On the negative side, the deficit ballooned, income inequality really started to increase and of course the myth of trickle down got firmly implanted.


Originally Posted by McHrozni View Post
A good deal of the GOP base is the poor and the uneducated. To a fair extent it's the spirit of the times that is working against the Democrats, anyone anywhere may be heard and considered important, regardless of actual merit. That's why conspiracy theories and vaccine denialists are so prolific and that's why GOP tactics work so well at this time.

Perhaps Trump will ensure they will stop working. One can only hope.

McHrozni
Simple catch phrases have always worked - complicated ideas much less so. If FDR had to explain his policies in the early 30's in detail he'd have bored the electorate to death but "The New Deal" was a catchy piece of marketing and it was consistent with public sentiment.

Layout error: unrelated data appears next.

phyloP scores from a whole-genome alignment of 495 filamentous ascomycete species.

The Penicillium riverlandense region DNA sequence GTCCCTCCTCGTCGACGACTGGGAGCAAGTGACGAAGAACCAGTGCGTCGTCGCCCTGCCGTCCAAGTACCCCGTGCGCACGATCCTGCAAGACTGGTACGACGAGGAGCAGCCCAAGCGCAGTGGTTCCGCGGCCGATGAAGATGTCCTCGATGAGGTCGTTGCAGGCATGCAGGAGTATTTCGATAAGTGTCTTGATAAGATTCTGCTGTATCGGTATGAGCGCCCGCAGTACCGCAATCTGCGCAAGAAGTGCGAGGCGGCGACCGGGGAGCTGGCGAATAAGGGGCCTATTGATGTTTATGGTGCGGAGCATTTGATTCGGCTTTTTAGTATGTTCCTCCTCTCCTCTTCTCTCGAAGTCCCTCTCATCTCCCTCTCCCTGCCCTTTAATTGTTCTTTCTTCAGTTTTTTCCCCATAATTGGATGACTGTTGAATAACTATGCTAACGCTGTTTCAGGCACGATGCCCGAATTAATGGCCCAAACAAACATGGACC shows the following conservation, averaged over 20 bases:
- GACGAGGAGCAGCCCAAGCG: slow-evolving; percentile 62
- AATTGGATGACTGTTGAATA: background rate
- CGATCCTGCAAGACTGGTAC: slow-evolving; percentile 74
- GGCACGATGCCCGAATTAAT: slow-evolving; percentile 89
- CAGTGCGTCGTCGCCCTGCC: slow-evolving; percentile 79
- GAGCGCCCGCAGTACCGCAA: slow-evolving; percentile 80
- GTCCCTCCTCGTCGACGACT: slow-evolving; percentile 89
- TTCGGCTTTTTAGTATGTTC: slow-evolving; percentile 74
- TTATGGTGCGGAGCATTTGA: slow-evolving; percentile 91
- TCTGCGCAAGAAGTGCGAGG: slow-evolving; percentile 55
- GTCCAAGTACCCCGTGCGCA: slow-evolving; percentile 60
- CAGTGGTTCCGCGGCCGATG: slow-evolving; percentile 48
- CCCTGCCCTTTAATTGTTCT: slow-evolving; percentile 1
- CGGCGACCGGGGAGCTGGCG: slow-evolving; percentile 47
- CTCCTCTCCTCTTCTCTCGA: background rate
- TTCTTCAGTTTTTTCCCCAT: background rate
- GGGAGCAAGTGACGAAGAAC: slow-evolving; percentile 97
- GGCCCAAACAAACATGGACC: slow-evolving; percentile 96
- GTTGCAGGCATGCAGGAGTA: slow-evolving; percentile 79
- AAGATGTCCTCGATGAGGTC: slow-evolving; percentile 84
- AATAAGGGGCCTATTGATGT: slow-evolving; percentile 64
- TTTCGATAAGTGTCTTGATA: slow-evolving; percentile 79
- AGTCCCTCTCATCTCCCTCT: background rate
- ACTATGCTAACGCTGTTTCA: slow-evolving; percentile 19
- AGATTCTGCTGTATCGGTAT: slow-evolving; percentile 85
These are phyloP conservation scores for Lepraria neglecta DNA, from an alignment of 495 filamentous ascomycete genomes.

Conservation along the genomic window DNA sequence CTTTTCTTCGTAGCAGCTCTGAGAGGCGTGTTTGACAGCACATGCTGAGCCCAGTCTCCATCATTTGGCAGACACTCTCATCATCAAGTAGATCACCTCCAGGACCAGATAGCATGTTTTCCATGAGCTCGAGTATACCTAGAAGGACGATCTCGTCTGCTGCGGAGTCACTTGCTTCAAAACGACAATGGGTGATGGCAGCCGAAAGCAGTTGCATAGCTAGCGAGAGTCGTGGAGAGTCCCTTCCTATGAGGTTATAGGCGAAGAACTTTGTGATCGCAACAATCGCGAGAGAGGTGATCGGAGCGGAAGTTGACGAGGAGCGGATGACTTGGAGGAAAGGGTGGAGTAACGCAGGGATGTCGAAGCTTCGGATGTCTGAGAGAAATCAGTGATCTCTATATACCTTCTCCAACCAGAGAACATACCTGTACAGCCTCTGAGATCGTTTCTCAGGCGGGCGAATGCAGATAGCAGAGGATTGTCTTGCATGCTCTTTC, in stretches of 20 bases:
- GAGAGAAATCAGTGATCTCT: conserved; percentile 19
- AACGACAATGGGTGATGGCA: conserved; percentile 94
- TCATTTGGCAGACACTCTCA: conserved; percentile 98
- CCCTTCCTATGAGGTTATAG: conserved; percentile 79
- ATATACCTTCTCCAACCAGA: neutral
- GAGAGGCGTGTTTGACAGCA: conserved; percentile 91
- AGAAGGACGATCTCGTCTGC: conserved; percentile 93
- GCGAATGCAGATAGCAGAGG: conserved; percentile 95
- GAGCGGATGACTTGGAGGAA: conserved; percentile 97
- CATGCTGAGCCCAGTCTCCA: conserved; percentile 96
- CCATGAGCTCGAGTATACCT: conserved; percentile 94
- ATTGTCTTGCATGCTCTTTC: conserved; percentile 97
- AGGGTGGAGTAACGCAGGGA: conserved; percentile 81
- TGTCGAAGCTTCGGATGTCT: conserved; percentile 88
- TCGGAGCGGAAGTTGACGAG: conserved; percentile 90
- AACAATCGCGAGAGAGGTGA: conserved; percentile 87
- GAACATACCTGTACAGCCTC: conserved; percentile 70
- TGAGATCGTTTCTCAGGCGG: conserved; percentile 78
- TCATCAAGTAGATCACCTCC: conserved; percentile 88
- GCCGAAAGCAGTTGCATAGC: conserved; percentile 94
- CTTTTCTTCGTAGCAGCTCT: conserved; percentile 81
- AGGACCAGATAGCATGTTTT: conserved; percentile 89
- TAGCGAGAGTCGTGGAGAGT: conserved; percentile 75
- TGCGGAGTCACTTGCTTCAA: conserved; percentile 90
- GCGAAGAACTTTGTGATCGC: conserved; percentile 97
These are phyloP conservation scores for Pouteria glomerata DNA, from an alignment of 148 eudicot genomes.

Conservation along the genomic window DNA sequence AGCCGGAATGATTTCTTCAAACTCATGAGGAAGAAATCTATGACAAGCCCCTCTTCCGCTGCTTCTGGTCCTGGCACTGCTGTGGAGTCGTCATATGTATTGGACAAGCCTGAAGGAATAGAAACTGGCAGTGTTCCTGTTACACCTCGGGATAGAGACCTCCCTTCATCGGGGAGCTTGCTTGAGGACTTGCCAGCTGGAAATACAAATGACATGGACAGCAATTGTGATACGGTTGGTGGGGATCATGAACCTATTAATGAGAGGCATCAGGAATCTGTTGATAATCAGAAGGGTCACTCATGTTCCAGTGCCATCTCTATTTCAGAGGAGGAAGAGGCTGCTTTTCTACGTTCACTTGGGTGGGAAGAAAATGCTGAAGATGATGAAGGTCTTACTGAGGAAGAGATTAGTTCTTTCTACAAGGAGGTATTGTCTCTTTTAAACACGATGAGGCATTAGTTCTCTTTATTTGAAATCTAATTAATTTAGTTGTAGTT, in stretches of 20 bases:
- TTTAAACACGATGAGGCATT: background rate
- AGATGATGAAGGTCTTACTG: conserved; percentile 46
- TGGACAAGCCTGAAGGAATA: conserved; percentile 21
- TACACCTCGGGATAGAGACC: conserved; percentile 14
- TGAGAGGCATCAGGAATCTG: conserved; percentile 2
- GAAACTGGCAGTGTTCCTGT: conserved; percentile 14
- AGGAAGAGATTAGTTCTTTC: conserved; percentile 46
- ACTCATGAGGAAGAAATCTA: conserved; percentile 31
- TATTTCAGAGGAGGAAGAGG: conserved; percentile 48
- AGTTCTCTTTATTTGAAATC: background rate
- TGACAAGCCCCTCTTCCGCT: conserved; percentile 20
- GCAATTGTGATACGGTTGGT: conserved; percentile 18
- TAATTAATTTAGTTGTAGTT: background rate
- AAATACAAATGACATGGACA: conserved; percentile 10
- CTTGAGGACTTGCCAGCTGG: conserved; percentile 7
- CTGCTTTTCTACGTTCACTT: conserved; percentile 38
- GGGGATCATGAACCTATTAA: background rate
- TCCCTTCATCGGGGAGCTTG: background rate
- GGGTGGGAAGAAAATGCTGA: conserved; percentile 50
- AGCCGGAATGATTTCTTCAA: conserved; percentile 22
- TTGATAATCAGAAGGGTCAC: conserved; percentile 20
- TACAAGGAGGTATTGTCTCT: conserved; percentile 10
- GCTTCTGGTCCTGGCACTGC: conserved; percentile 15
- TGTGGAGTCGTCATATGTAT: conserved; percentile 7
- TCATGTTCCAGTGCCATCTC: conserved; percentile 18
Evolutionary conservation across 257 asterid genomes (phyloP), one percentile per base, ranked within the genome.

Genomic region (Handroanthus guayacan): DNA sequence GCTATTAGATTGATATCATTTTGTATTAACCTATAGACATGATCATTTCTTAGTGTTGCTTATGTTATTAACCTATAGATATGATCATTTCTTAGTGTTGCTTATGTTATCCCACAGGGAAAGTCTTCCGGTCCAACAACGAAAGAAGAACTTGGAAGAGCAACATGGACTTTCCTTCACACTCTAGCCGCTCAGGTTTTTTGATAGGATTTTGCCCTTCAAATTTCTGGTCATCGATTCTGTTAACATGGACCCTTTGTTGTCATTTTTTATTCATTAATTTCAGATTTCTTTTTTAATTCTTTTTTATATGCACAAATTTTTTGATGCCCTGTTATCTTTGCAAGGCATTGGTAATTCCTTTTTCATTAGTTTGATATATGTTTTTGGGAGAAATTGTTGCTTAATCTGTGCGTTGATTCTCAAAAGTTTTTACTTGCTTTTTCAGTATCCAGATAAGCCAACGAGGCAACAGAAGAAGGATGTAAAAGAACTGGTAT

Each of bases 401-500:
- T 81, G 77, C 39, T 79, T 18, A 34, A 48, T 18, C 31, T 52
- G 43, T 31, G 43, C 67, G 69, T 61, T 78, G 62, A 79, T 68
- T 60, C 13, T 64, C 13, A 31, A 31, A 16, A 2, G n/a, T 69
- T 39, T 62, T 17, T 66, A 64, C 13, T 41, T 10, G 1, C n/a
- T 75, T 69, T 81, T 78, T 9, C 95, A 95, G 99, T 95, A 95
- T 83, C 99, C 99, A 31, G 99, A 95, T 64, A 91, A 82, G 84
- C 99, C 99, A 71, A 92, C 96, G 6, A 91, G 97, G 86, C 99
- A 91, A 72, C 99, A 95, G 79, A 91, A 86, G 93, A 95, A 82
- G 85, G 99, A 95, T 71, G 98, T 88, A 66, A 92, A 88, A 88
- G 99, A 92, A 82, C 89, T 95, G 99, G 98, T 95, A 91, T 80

IMO it just so happens that the current GOP message is perfectly tailored to today's society in the US (and the UK). People are selfish, and lazy the idea of me having to work for something or even worse have to do something for the common good is decades out of fashion. Instead the vast majority want the electoral equivalent of junk food - appealing in the short term but not necessarily good in the long term.

I think we can look forwards to years, if not decades, of the same until there is some kind of crisis so severe that we are compelled to pull together, work collectively, and be prepared to engage in a little self-sacrifice.
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Old 29th September 2017, 03:53 AM   #19
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Originally Posted by The Don View Post
You may argue it, but then again you could argue that it wasn't a good idea.